Information Warfare

Subversion through Misinformation, Cyber and Media Campaigns

Timeline of Instruments



Summary

Whether one references the attacks on critical infrastructure, the increasing influence of Russian media throughout the Eurasian sphere, or election meddling via misinformation, the Russian military strategy has modernized and adapted to the changing tides of warfare. On the cyber-front, the Russian government has managed to organize and coordinate formal and informal hacking networks, such as Fancy Bear and CyberBerkut. The former has successfully attacked power grids and governmental websites, while the latter has attempted to manipulate election results and orchestrated multiple DDoS attacks with the aim of paralyzing Ukrainian government websites. Never before in history has a state or non-state actor been able to cripple a state’s physical and online infrastructure to such an extent. While the physical damage of all of the attacks has been limited, Ukraine has proven to be a mere playground for what Russia has in store with regard to its cyber toolkit. Most cyber-analysts argue that the hackers had the tools and information necessary to go beyond mere DDoS attacks, but they chose not to with the purpose of pursuing the political interests of the Russian state. What happened and continues to transpire in Ukraine should encourage the United States and its allies to further develop a framework for cyberattacks on critical infrastructure, media networks, and other informal spheres, including social media. With all of this being said, many cyber-attacks staged by the Russian government didn’t exclusively target critical infrastructure; several NATO-affiliated and privately-owned websites were also taken down throughout the ongoing conflict.

In general, most of the cyberattacks happened to coincide with pivotal political events within or outside of Ukraine. For example, the most deadly attack on the power-grids in the Ivano-Frankivsk province occurred a day after the United States issued additional sanctions on Russia due to its involvement in Ukraine. Similarly, the NotPetya attack of June 2017 hit only a week after President Donald Trump met with the Ukrainian President, while the United States government added on to its sanctions on the Russian government. While this conclusion is heavily supported by the circumstantial evidence, not all of the cyberattacks have been launched as a response to either American or Ukrainian foreign policy.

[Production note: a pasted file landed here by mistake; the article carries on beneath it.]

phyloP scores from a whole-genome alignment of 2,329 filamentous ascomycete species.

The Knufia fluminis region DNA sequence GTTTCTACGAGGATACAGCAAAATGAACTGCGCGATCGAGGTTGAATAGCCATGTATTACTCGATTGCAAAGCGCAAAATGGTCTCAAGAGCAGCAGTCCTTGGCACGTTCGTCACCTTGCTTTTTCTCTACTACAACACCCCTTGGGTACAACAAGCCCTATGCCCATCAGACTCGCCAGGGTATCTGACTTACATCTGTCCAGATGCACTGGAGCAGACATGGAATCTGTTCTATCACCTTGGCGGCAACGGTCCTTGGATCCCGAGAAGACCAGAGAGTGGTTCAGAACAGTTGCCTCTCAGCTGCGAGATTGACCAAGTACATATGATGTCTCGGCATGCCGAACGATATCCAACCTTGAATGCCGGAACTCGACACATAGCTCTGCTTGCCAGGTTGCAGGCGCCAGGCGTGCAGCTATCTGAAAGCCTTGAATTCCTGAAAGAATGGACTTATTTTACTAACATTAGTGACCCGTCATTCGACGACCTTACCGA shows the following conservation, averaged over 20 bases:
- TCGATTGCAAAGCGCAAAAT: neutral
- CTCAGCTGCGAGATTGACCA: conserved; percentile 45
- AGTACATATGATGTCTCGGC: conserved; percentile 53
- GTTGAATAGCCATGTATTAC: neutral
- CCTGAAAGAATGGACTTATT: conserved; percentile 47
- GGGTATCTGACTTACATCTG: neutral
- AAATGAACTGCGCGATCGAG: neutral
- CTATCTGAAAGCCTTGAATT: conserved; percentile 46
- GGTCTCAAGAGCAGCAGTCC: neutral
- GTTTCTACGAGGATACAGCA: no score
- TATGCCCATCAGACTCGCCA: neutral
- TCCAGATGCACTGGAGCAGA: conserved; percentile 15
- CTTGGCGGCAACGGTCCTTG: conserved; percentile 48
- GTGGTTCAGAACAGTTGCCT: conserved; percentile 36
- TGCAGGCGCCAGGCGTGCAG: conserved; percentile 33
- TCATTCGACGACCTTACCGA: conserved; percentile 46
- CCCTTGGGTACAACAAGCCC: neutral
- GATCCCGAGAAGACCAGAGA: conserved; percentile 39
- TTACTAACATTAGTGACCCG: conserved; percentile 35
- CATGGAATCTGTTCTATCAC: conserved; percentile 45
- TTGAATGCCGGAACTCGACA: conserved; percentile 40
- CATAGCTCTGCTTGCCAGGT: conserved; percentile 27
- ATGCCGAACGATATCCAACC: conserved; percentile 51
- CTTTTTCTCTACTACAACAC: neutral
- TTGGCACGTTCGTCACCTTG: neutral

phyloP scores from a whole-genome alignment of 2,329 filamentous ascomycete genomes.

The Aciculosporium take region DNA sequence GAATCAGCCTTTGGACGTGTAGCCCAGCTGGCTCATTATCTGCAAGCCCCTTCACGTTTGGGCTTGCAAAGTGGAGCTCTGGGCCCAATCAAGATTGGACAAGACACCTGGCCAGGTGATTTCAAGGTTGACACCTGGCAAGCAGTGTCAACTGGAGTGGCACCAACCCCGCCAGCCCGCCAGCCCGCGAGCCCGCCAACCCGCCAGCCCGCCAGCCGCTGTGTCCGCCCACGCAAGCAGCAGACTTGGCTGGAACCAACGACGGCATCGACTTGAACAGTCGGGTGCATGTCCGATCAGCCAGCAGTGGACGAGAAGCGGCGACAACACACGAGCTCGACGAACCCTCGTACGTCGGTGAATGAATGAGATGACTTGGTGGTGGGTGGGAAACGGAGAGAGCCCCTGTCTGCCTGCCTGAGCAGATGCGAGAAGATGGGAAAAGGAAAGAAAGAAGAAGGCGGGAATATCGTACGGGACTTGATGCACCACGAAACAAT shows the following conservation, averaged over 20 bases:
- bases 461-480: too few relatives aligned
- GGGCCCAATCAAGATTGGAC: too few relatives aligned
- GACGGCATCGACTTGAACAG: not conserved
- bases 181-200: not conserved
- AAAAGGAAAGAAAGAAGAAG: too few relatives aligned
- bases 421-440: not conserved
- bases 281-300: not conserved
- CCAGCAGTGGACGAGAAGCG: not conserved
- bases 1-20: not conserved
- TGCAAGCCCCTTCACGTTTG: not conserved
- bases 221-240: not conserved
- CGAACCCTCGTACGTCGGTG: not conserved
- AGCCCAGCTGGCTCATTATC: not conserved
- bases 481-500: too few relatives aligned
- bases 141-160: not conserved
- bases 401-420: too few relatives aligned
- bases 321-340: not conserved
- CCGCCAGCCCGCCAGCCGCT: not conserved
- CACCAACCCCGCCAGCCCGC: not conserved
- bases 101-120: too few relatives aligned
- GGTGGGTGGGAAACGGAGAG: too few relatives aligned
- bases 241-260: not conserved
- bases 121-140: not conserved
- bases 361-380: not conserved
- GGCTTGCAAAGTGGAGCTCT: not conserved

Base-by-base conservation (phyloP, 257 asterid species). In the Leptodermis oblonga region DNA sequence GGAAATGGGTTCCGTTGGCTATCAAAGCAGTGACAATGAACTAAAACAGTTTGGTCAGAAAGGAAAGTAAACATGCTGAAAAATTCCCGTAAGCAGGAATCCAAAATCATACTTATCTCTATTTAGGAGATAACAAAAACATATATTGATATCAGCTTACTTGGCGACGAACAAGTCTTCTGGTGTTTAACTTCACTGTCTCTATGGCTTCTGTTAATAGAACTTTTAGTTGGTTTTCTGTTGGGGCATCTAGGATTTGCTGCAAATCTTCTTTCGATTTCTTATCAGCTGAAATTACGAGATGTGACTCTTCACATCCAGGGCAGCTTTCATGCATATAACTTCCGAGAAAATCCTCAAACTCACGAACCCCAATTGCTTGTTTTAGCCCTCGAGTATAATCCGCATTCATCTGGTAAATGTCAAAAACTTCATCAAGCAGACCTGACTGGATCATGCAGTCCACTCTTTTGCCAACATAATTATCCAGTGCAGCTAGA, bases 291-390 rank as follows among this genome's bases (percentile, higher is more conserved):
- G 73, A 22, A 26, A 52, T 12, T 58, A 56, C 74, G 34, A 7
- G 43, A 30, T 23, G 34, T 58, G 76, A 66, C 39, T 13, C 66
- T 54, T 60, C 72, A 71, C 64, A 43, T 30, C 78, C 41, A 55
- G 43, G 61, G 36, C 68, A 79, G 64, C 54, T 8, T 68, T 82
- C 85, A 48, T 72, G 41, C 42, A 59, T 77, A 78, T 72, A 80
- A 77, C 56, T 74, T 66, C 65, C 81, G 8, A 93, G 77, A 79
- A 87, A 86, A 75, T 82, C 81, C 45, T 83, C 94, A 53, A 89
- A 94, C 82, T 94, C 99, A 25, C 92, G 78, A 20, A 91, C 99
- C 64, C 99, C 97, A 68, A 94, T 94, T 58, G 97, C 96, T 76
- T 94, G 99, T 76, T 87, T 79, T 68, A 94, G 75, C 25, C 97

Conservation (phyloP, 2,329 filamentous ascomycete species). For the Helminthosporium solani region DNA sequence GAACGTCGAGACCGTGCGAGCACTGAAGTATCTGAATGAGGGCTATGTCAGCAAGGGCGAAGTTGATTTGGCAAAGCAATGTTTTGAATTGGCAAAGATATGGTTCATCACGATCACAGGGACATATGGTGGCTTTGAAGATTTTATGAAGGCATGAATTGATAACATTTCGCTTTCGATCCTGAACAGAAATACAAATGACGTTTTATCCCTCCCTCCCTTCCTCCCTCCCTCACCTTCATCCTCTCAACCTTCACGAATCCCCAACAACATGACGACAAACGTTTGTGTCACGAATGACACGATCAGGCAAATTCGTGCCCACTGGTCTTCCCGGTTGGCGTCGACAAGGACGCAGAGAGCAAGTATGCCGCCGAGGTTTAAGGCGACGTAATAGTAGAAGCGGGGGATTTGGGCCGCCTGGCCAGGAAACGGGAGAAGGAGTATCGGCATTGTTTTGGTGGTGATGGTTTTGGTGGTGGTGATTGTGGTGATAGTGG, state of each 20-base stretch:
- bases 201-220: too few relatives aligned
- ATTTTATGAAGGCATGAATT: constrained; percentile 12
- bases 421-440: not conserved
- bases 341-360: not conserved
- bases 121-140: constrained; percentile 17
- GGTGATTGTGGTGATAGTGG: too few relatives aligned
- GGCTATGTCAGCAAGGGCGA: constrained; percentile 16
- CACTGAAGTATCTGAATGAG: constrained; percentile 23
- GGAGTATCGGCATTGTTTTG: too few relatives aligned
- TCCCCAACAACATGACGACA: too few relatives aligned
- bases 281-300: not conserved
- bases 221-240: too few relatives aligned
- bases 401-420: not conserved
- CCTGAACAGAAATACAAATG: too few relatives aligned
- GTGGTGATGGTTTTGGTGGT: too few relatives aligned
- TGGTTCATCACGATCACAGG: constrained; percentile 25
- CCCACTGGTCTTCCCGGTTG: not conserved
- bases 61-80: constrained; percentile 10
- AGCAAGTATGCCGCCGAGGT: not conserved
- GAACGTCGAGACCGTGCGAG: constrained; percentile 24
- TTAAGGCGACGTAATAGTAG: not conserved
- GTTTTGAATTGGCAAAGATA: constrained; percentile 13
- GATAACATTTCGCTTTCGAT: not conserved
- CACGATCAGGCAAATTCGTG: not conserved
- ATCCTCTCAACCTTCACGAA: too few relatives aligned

Meanwhile, the Ukrainian media landscape has undergone significant changes relating to Russian influence over the past seven years. Prior to the Russian incursion in Crimea, Ukrainian media sources dominated throughout the country though Russian media, and therefore influence, was also present. In a marked change, the media landscape became divided after the annexation with Russian media dominating the separatist and Kremlin-controlled sections of east and south Ukraine and the domestic media controlling the rest of the country. This media divide has hardened and ultimately become the new norm. Overall, trust in Russian media is low in the non-controversial areas, which is reflected in the popular news sources. Thus, Russian media, and by extension, the government, is certainly a player in the Ukrainian landscape but far from the dominant one.

Conclusions 

In order to counter attacks sponsored by the Russian government on critical infrastructure, the United States government should cooperate with local hacking groups, including Anonymous and LulzSec and fund formal governmental organizations, such as the Tailored Access Operations (TAO). The former has proven to be committed to fighting repressive regimes such as North Korean and Syrian governments, while the latter, uncovered by Edward Snowden, is a well-equipped, government-sponsored cyber intelligence group that gathers intelligence on computer systems being used by foreign entities. While this would, in effect, be an offensive strategy, it would be proportionate to the kinds of tactics that the Russian government is employing. Also, it would be wise to heed the old adage "The best defense is a good offense", considering that 2015 DOD-issued cyber strategy barely mentioned the need for a well-developed cyber offensive.